Saturday, August 30, 2008

I Did It!

I canned today - for the first time ever! The kids and I picked apples in a neighbor's yard yesterday so I made apple butter. It was so easy - you've got to try it. It's a small recipe so it was a good way for me to give canning a try. Here's the recipe:

Crock Pot Apple Butter

3 quarts apples (peeled and sliced thin)
2 tsp cinnamon
1/2 tsp cloves
3 cups sugar

Put the apples in the crock pot and cook them over night. (The directions said on high but the apples were burning, so I used low.) In the morning add the spices and sugar. Stir well and continue to cook all day. At some point in the day, strain the butter to get out any core bits you may have missed. Use the back of a spoon to squish the mixture through the screen to get that nice apple butter texture. If it seems too watery, just cook with the lid off for a couple of hours. I stirred every time I happened to walk by which was probably every two to three hours.

When you are happy with the texture go ahead and can, freeze, or whatever floats your boat.

Yield: 4 pints

I'd love to tell you where the recipe came from, but I can't remember where my husband found it. Sorry - it was online somewhere. K tried some on her bread tonight, but I think she prefers papa's honey. That's O.K. that just means that there's more for me...

Thursday, August 28, 2008


Any ideas?

How about now?

You guessed it - it is a crayon holder for a purse or diaper bag. The only down side is the minty fresh toothpaste residue masks the crayon smell. I use to love that smell - especially the first time I opened the new box of 64 crayons in September (you remember - the one with the built-in sharpener.)

My swap partner, Mama Bird, has inspired me to try to be a bit greener. I'm getting there - baby steps. Does anyone else have any good ideas for what to do with old toothpaste tubes?

Thank you all for the warm wishes for my day off; it was wonderful. I slept in, lounged in my jammies all day, sewed, watched a bit of TV, blared BNL, and had an absolutely divine time. I think my husband may have to make this a tradition!

Wednesday, August 27, 2008

Mama's Day Off

Actually it is about 40 hours and 45 minutes, but who's counting...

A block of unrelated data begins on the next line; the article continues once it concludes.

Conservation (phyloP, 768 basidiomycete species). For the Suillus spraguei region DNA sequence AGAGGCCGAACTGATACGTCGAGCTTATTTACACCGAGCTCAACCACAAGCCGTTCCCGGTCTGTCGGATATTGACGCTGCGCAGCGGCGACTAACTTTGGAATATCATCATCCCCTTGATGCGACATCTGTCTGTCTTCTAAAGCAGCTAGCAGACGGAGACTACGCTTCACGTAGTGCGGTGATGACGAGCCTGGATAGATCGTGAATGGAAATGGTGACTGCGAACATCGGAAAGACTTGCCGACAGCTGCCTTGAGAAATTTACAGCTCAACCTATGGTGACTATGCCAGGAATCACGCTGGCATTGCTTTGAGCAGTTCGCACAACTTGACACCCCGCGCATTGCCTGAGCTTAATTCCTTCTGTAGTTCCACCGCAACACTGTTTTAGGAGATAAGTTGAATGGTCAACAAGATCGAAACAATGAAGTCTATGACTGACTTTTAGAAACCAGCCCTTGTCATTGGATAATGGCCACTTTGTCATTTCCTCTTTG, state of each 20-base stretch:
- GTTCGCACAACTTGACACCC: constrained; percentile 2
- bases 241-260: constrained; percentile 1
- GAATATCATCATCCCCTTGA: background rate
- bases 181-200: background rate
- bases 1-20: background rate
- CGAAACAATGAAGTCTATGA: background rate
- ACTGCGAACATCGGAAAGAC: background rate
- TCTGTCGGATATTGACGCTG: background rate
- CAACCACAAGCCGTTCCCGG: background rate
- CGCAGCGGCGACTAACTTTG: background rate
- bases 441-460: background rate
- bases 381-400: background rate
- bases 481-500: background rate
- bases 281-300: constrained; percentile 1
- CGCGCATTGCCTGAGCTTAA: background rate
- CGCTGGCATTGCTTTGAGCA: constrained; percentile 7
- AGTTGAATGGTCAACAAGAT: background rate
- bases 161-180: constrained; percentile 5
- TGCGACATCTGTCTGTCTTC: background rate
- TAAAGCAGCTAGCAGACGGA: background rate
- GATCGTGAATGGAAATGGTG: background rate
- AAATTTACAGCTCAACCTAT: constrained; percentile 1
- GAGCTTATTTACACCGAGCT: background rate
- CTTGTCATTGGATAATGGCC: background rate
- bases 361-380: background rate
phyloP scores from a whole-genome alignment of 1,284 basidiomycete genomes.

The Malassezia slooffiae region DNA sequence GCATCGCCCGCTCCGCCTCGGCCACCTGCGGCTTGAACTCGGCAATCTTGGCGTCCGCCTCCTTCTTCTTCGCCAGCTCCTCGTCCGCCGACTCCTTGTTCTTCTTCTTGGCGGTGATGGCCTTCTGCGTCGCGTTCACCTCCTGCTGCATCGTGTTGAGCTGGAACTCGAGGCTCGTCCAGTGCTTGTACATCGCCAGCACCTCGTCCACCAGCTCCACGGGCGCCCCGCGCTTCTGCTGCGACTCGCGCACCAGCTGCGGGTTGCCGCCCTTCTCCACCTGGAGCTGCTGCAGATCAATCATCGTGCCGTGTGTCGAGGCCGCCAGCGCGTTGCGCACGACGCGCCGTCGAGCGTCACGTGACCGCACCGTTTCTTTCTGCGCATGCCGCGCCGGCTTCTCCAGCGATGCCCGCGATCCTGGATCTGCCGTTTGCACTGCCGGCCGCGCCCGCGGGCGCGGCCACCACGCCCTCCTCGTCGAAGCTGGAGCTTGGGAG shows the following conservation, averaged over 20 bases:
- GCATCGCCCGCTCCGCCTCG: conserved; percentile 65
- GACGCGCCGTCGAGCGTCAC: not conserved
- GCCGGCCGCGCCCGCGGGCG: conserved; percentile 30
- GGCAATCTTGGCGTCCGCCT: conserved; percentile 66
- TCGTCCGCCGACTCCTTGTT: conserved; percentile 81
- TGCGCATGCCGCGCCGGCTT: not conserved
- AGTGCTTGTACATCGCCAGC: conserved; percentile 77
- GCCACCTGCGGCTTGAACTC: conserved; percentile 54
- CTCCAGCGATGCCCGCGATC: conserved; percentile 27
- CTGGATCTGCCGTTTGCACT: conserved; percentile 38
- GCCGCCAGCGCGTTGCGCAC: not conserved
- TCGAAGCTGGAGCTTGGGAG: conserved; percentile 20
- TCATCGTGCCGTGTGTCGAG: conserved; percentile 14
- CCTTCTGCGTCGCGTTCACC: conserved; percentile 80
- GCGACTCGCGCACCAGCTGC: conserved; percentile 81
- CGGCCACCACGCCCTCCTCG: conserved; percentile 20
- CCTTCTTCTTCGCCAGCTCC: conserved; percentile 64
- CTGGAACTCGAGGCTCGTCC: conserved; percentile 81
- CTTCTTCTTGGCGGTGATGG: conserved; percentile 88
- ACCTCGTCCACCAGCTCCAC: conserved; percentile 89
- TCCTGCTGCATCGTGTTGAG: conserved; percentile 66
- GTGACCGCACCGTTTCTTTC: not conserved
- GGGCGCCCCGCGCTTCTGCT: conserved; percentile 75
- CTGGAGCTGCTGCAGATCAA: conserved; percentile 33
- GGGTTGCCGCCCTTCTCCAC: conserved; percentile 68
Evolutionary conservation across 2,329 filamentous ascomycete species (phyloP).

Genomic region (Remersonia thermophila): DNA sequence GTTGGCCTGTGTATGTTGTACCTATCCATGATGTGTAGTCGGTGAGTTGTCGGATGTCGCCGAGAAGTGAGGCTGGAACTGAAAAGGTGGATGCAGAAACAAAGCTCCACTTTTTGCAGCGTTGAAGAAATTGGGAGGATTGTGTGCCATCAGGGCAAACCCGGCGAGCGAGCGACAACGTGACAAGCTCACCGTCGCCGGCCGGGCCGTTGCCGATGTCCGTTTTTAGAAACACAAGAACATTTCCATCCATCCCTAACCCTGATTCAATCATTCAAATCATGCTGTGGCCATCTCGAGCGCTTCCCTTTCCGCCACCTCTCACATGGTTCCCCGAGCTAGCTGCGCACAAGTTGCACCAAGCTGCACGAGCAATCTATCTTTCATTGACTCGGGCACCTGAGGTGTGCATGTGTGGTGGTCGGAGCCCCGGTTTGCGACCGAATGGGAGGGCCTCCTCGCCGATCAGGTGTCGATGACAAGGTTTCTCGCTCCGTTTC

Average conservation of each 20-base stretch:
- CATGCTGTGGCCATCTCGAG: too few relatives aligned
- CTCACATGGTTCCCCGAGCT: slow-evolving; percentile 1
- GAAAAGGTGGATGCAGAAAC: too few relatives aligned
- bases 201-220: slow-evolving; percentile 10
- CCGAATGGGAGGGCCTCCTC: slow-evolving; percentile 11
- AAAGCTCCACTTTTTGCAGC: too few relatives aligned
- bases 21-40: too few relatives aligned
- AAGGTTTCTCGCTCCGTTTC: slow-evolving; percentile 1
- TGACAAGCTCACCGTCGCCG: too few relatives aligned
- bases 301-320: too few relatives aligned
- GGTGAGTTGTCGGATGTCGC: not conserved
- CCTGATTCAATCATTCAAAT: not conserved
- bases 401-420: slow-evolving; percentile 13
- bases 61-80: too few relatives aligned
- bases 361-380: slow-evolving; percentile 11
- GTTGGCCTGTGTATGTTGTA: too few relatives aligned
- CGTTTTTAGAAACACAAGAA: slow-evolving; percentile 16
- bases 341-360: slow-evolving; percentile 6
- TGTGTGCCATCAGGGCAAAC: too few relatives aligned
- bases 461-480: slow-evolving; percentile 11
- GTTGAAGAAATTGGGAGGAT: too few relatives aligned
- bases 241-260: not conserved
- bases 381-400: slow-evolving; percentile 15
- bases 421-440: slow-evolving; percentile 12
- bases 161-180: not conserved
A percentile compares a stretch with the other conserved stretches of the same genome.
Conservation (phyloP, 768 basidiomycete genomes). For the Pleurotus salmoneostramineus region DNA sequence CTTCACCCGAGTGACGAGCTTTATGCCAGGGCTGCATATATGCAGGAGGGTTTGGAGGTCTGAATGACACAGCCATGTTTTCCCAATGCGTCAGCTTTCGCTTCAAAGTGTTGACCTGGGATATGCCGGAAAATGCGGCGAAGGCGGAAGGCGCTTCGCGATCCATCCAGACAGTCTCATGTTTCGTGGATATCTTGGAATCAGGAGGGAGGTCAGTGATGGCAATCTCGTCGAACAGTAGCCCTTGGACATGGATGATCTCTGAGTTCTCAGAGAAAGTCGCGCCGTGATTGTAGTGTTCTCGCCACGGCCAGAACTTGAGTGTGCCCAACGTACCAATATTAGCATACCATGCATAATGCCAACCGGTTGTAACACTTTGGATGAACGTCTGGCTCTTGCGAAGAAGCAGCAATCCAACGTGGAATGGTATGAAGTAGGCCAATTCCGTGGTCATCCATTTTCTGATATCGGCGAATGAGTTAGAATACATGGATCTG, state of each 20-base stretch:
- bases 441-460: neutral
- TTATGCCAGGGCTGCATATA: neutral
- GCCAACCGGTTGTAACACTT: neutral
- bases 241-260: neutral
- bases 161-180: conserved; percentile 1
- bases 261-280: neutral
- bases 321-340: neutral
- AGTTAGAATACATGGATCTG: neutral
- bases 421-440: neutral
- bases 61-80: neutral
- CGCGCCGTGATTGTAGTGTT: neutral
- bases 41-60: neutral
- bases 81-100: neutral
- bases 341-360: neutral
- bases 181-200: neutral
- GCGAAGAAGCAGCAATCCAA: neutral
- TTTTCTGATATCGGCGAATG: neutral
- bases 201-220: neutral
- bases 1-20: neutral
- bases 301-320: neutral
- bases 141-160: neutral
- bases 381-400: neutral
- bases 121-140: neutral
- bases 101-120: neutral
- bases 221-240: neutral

Today is my day off. My husband took the kids yesterday afternoon and isn't bringing them home until tomorrow. In the meantime I am going to be like that spider. I plan to hang out and do whatever I feel like doing (except for the munching on insects part - I'll pass on the flies, thanks.) No laundry, no cooking for other people, no cartoons - just me... Me in my jammies with some very loud Barenaked Ladies on the CD player doing whatever suits my fancy.

I hope you have a great day too...

Monday, August 25, 2008

Busy Busy Bees

Suit up...
pull out the frames and brush off the bees...

and snicker at the bumble bee who couldn't resist stealing just a bit.

Ogle at the 37 pounds, about 17 kg, of frame, wax, and liquid gold.
(Yup, the geek in me had to weigh it.)
Just a few more minutes...
now slice off the caps...
crank the extractor to spin the honey out of the frames...
It's almost ready.But first, filter out the wax and wings.
Finally, it's time to enjoy...
the first honey of the season. It was delicious!

My husband is the island's only beekeeper and he has yet to find any wild colonies. That means his bees have no competition...

The one shallow honey super (one of the two shorter boxes on the bee hive) he harvested yesterday yielded around 24 pounds (about 11 kg) of honey - that's two gallons (about 7.5 liters)! He's got at least one more to go; depending on the bees he may have a third! It's a good thing we are a honey loving family...

Saturday, August 23, 2008

Snack Time

We thought we were going to have a raspberry-free summer since someone, not the property owner, trimmed back all the raspberry bushes on the empty lot near our house. (Grumble grumble.) But look what we found while we were out walking the other day...The wild raspberries are out in the State Park and the kids and I had a great time snacking for a while. I think S ate half his weight in raspberries! K didn't care for the seedy texture, so she picked berries for the rest of us. (Thank you K!) This summer we tried to go off the island to pick raspberries and strawberries at local pick-yourself places, (Strawberries in Cheboygan and Raspberries in East Jordan,) but the crops were so poor this year, neither place had enough and were closed to self-pickers. You can imagine how excited we were to come across this patch only a 15 minute walk from home. NO walk to the boat feeling like an mule laden with stuff, no boat ride, no car trip - just a lovely stroll up near the highest point on the island.
Then we found another, though smaller, patch just around the corner from our house. (Nobody has trimmed those!) We've been snacking there every day or two now. The berry crop on the island is poor this year too. Usually my student, M, is able to get enough raspberries to make a pie (and invite her teacher over for dinner to enjoy it) - but not this year. That's O.K. we're content just to snack... There's nothing like a few raspberries to improve the mood of a grouchy napless toddler on the walk home from the sitter's house!

I hope you are enjoying the last fleeting days of summer as much as we are.

Wednesday, August 20, 2008

A Walk Down Memory Lane

Well, for me anyway...

A while back Jeanette over at Keep Me in Stitches tagged me for this meme, so I thought I'd play along.